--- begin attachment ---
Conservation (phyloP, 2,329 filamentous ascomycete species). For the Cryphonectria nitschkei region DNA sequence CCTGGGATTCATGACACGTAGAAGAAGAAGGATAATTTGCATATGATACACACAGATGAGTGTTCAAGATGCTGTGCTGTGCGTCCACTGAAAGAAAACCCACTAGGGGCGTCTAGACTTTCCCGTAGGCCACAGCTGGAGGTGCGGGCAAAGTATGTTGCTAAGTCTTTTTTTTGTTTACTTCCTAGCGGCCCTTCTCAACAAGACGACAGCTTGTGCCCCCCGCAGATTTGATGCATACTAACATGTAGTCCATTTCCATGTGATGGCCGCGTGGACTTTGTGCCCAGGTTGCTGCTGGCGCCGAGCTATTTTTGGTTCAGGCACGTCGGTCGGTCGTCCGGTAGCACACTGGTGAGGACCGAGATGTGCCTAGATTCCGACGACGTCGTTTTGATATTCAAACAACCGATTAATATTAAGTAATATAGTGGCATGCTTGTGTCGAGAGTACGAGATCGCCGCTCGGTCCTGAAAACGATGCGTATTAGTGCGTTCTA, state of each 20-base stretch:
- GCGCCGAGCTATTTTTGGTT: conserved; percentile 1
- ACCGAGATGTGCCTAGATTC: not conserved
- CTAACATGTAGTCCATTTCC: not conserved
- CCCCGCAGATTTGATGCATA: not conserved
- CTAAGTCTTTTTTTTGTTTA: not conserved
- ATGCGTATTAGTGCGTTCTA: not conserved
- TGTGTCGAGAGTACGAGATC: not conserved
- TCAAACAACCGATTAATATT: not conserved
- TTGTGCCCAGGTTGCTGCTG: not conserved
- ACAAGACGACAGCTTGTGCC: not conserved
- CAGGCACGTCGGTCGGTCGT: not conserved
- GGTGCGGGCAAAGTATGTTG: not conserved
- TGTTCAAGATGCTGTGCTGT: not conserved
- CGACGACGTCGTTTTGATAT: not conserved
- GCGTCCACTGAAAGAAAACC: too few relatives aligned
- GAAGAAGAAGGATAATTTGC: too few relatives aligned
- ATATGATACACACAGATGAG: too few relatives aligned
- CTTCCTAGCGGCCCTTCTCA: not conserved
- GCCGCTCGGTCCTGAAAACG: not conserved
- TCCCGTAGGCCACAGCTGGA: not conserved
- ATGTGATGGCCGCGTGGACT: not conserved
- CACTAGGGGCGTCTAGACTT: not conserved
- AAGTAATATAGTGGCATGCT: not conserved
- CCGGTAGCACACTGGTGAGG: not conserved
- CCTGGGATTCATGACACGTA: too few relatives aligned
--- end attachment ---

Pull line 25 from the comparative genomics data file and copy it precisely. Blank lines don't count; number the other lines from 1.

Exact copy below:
- CCGGTAGCACACTGGTGAGG: not conserved